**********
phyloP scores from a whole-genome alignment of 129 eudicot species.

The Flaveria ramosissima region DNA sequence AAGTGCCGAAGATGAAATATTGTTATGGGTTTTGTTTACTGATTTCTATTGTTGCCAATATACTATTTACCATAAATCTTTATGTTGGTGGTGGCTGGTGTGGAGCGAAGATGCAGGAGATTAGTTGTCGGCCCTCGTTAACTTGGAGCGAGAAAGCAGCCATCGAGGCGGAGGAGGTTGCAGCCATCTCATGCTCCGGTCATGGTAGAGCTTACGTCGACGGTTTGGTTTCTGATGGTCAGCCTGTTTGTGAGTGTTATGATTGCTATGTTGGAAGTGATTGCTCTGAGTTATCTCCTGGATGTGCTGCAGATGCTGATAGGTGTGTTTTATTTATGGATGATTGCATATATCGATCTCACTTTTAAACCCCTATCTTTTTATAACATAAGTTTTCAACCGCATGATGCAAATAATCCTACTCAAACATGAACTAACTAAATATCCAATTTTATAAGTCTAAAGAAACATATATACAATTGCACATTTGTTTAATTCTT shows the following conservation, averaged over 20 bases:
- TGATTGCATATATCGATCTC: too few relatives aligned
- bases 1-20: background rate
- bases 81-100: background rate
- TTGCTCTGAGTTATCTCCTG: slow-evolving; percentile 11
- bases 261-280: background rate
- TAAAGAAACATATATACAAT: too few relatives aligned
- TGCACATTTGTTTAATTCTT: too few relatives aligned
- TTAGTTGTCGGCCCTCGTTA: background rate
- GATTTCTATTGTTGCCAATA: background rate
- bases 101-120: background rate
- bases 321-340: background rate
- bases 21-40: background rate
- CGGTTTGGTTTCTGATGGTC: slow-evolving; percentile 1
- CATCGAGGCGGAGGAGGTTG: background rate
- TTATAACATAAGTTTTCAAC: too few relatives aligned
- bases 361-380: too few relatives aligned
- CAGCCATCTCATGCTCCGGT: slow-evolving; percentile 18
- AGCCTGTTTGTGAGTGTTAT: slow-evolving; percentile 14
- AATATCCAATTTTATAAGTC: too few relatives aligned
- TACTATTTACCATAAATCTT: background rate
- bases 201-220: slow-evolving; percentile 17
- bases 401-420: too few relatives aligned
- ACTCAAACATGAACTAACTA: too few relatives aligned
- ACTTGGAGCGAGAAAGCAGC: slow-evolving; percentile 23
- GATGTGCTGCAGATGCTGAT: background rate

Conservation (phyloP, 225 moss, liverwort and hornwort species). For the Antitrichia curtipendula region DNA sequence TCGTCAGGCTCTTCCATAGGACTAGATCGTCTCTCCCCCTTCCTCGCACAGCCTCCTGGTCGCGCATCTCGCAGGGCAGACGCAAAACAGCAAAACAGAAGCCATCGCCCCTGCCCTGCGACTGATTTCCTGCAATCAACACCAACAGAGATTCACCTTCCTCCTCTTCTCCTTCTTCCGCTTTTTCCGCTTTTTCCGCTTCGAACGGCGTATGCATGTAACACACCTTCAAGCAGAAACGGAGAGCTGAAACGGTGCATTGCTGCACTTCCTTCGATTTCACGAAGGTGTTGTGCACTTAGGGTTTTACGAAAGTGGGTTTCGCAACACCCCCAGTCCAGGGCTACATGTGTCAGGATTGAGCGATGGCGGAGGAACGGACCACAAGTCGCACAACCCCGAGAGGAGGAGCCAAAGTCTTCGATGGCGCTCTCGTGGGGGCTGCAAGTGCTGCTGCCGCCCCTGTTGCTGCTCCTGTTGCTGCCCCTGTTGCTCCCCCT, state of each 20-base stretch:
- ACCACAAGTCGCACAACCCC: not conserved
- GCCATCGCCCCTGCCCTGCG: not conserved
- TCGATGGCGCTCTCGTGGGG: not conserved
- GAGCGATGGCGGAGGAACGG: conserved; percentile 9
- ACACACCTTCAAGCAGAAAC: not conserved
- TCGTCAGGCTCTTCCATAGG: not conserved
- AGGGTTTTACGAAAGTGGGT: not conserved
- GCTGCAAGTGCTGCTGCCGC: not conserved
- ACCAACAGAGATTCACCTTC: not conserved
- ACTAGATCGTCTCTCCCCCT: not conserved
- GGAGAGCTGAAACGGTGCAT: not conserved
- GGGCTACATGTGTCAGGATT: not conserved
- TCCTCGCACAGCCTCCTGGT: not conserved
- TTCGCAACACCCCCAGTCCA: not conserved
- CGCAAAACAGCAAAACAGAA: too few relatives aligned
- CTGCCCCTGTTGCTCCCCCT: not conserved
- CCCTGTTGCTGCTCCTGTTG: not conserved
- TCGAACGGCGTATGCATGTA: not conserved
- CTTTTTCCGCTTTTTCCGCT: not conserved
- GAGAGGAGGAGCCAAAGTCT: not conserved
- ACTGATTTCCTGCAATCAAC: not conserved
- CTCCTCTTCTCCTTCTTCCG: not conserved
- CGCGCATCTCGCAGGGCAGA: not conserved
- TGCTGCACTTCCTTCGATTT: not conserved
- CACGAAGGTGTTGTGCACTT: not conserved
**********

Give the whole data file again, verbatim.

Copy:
phyloP scores from a whole-genome alignment of 129 eudicot species.

The Flaveria ramosissima region DNA sequence AAGTGCCGAAGATGAAATATTGTTATGGGTTTTGTTTACTGATTTCTATTGTTGCCAATATACTATTTACCATAAATCTTTATGTTGGTGGTGGCTGGTGTGGAGCGAAGATGCAGGAGATTAGTTGTCGGCCCTCGTTAACTTGGAGCGAGAAAGCAGCCATCGAGGCGGAGGAGGTTGCAGCCATCTCATGCTCCGGTCATGGTAGAGCTTACGTCGACGGTTTGGTTTCTGATGGTCAGCCTGTTTGTGAGTGTTATGATTGCTATGTTGGAAGTGATTGCTCTGAGTTATCTCCTGGATGTGCTGCAGATGCTGATAGGTGTGTTTTATTTATGGATGATTGCATATATCGATCTCACTTTTAAACCCCTATCTTTTTATAACATAAGTTTTCAACCGCATGATGCAAATAATCCTACTCAAACATGAACTAACTAAATATCCAATTTTATAAGTCTAAAGAAACATATATACAATTGCACATTTGTTTAATTCTT shows the following conservation, averaged over 20 bases:
- TGATTGCATATATCGATCTC: too few relatives aligned
- bases 1-20: background rate
- bases 81-100: background rate
- TTGCTCTGAGTTATCTCCTG: slow-evolving; percentile 11
- bases 261-280: background rate
- TAAAGAAACATATATACAAT: too few relatives aligned
- TGCACATTTGTTTAATTCTT: too few relatives aligned
- TTAGTTGTCGGCCCTCGTTA: background rate
- GATTTCTATTGTTGCCAATA: background rate
- bases 101-120: background rate
- bases 321-340: background rate
- bases 21-40: background rate
- CGGTTTGGTTTCTGATGGTC: slow-evolving; percentile 1
- CATCGAGGCGGAGGAGGTTG: background rate
- TTATAACATAAGTTTTCAAC: too few relatives aligned
- bases 361-380: too few relatives aligned
- CAGCCATCTCATGCTCCGGT: slow-evolving; percentile 18
- AGCCTGTTTGTGAGTGTTAT: slow-evolving; percentile 14
- AATATCCAATTTTATAAGTC: too few relatives aligned
- TACTATTTACCATAAATCTT: background rate
- bases 201-220: slow-evolving; percentile 17
- bases 401-420: too few relatives aligned
- ACTCAAACATGAACTAACTA: too few relatives aligned
- ACTTGGAGCGAGAAAGCAGC: slow-evolving; percentile 23
- GATGTGCTGCAGATGCTGAT: background rate

Conservation (phyloP, 225 moss, liverwort and hornwort species). For the Antitrichia curtipendula region DNA sequence TCGTCAGGCTCTTCCATAGGACTAGATCGTCTCTCCCCCTTCCTCGCACAGCCTCCTGGTCGCGCATCTCGCAGGGCAGACGCAAAACAGCAAAACAGAAGCCATCGCCCCTGCCCTGCGACTGATTTCCTGCAATCAACACCAACAGAGATTCACCTTCCTCCTCTTCTCCTTCTTCCGCTTTTTCCGCTTTTTCCGCTTCGAACGGCGTATGCATGTAACACACCTTCAAGCAGAAACGGAGAGCTGAAACGGTGCATTGCTGCACTTCCTTCGATTTCACGAAGGTGTTGTGCACTTAGGGTTTTACGAAAGTGGGTTTCGCAACACCCCCAGTCCAGGGCTACATGTGTCAGGATTGAGCGATGGCGGAGGAACGGACCACAAGTCGCACAACCCCGAGAGGAGGAGCCAAAGTCTTCGATGGCGCTCTCGTGGGGGCTGCAAGTGCTGCTGCCGCCCCTGTTGCTGCTCCTGTTGCTGCCCCTGTTGCTCCCCCT, state of each 20-base stretch:
- ACCACAAGTCGCACAACCCC: not conserved
- GCCATCGCCCCTGCCCTGCG: not conserved
- TCGATGGCGCTCTCGTGGGG: not conserved
- GAGCGATGGCGGAGGAACGG: conserved; percentile 9
- ACACACCTTCAAGCAGAAAC: not conserved
- TCGTCAGGCTCTTCCATAGG: not conserved
- AGGGTTTTACGAAAGTGGGT: not conserved
- GCTGCAAGTGCTGCTGCCGC: not conserved
- ACCAACAGAGATTCACCTTC: not conserved
- ACTAGATCGTCTCTCCCCCT: not conserved
- GGAGAGCTGAAACGGTGCAT: not conserved
- GGGCTACATGTGTCAGGATT: not conserved
- TCCTCGCACAGCCTCCTGGT: not conserved
- TTCGCAACACCCCCAGTCCA: not conserved
- CGCAAAACAGCAAAACAGAA: too few relatives aligned
- CTGCCCCTGTTGCTCCCCCT: not conserved
- CCCTGTTGCTGCTCCTGTTG: not conserved
- TCGAACGGCGTATGCATGTA: not conserved
- CTTTTTCCGCTTTTTCCGCT: not conserved
- GAGAGGAGGAGCCAAAGTCT: not conserved
- ACTGATTTCCTGCAATCAAC: not conserved
- CTCCTCTTCTCCTTCTTCCG: not conserved
- CGCGCATCTCGCAGGGCAGA: not conserved
- TGCTGCACTTCCTTCGATTT: not conserved
- CACGAAGGTGTTGTGCACTT: not conserved